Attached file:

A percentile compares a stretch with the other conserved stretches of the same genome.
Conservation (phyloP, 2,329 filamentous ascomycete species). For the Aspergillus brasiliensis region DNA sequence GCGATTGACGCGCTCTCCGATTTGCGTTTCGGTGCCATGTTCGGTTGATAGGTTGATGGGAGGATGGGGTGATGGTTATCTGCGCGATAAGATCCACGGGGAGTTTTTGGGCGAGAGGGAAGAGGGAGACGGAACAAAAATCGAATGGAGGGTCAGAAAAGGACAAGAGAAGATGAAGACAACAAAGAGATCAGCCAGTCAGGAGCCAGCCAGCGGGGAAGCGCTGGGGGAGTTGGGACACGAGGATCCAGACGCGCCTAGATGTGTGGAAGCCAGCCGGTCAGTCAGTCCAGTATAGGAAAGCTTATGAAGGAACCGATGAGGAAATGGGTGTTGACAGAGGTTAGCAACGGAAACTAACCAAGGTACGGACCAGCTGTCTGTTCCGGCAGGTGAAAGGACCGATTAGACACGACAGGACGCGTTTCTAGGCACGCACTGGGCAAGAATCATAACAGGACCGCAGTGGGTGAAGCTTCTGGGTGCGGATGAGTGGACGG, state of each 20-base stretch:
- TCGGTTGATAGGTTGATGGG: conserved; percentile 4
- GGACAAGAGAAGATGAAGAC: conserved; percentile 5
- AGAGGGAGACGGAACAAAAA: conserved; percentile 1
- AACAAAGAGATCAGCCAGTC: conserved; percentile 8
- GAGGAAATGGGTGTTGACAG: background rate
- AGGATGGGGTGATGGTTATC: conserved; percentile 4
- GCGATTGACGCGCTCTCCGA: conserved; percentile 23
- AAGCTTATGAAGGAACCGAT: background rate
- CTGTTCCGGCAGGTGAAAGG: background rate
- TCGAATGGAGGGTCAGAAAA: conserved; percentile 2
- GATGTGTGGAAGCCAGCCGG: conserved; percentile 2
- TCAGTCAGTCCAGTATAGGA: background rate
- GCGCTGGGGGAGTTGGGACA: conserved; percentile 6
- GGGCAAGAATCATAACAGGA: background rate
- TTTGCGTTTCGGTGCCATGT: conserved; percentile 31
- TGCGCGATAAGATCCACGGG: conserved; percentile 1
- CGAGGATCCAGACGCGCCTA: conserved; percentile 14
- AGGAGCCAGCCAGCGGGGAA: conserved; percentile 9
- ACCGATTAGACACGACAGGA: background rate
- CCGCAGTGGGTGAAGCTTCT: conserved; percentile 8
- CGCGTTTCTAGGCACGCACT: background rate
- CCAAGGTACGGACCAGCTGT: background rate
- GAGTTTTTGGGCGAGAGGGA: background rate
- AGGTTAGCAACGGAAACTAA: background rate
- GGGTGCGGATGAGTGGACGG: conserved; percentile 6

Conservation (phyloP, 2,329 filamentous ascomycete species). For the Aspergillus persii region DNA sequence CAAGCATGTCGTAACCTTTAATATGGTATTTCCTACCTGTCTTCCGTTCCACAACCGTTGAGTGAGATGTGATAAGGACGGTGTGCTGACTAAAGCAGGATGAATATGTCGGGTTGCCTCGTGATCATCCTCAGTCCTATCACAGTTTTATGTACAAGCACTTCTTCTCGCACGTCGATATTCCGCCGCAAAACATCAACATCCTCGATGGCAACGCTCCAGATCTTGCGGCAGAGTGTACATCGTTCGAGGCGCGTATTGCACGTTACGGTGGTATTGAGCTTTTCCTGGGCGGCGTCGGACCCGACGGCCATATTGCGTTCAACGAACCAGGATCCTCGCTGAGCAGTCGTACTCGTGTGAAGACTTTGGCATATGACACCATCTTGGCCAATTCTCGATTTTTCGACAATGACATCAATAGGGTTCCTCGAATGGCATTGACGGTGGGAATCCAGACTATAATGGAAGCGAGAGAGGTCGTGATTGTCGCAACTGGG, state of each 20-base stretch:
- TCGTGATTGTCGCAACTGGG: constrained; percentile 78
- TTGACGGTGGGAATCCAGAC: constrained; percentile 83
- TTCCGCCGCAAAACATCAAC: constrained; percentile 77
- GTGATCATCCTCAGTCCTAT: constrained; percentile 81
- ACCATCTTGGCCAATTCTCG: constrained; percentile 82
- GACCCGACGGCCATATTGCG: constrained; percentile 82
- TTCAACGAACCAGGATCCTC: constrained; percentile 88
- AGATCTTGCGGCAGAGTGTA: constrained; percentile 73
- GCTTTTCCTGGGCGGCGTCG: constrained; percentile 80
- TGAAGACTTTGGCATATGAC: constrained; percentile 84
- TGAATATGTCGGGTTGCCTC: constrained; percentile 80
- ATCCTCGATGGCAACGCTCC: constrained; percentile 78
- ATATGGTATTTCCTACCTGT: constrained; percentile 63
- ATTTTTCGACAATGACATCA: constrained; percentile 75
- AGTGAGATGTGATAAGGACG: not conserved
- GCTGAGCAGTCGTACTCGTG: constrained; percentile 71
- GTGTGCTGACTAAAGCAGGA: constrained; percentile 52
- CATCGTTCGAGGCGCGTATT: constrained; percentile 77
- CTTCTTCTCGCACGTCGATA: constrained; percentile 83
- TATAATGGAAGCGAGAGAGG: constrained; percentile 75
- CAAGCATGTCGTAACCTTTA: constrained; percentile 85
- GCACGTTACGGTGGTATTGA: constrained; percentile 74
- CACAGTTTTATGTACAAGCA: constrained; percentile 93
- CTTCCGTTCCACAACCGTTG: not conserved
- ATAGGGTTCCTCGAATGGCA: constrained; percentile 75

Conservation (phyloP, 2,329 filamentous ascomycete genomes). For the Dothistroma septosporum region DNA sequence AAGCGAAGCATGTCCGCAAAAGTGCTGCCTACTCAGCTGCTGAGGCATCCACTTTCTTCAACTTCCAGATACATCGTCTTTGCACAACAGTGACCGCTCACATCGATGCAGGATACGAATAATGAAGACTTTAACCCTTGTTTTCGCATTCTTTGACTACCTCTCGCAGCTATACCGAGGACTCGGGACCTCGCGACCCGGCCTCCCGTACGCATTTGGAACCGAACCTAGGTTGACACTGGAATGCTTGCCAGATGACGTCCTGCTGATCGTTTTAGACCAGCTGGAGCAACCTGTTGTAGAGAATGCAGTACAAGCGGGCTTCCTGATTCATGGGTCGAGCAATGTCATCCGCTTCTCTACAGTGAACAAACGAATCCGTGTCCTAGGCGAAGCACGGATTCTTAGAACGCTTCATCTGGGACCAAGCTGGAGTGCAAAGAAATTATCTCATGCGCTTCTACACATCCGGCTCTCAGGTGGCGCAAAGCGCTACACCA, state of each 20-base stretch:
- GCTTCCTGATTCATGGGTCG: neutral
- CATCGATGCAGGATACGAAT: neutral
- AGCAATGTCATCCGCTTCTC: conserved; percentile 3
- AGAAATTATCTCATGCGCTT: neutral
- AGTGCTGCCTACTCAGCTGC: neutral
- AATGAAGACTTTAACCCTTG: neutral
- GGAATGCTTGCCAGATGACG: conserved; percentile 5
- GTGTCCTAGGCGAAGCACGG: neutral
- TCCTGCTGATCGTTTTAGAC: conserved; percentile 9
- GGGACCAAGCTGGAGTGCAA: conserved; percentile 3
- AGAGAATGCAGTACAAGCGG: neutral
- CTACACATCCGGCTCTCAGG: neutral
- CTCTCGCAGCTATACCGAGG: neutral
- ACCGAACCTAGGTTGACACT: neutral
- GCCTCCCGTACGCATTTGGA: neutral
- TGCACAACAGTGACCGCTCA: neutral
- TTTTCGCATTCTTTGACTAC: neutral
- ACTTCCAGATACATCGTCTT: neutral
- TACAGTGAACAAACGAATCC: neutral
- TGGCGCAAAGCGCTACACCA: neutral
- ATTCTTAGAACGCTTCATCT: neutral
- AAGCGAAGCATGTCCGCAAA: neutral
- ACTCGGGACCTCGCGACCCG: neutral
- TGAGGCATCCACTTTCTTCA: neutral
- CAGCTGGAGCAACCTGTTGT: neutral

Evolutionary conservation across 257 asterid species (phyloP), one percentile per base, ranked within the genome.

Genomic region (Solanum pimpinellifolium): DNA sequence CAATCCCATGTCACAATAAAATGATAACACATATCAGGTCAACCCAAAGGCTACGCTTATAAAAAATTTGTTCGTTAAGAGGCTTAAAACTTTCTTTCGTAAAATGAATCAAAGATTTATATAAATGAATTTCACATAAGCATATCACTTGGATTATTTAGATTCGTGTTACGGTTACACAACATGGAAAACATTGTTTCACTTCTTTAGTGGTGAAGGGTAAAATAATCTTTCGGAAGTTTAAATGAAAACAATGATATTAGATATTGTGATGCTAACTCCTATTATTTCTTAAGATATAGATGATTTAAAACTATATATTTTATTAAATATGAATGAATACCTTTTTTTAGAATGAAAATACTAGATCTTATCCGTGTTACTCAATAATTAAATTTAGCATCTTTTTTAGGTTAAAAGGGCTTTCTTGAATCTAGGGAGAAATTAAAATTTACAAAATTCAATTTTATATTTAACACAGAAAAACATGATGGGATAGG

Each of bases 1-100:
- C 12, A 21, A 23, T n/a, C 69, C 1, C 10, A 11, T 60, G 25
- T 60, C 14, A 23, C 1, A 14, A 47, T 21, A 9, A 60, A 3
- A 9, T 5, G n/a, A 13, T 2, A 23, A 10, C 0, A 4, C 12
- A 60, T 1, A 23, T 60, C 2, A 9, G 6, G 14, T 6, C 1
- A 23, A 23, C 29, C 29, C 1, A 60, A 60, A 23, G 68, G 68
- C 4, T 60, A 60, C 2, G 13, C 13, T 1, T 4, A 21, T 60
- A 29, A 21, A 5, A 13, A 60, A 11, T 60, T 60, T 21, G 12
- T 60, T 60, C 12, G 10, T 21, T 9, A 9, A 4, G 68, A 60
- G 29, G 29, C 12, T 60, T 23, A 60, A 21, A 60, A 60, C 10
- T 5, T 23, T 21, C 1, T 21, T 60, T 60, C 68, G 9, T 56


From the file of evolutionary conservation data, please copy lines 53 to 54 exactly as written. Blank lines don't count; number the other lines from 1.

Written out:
- ATAGGGTTCCTCGAATGGCA: constrained; percentile 75

Conservation (phyloP, 2,329 filamentous ascomycete genomes). For the Dothistroma septosporum region DNA sequence AAGCGAAGCATGTCCGCAAAAGTGCTGCCTACTCAGCTGCTGAGGCATCCACTTTCTTCAACTTCCAGATACATCGTCTTTGCACAACAGTGACCGCTCACATCGATGCAGGATACGAATAATGAAGACTTTAACCCTTGTTTTCGCATTCTTTGACTACCTCTCGCAGCTATACCGAGGACTCGGGACCTCGCGACCCGGCCTCCCGTACGCATTTGGAACCGAACCTAGGTTGACACTGGAATGCTTGCCAGATGACGTCCTGCTGATCGTTTTAGACCAGCTGGAGCAACCTGTTGTAGAGAATGCAGTACAAGCGGGCTTCCTGATTCATGGGTCGAGCAATGTCATCCGCTTCTCTACAGTGAACAAACGAATCCGTGTCCTAGGCGAAGCACGGATTCTTAGAACGCTTCATCTGGGACCAAGCTGGAGTGCAAAGAAATTATCTCATGCGCTTCTACACATCCGGCTCTCAGGTGGCGCAAAGCGCTACACCA, state of each 20-base stretch: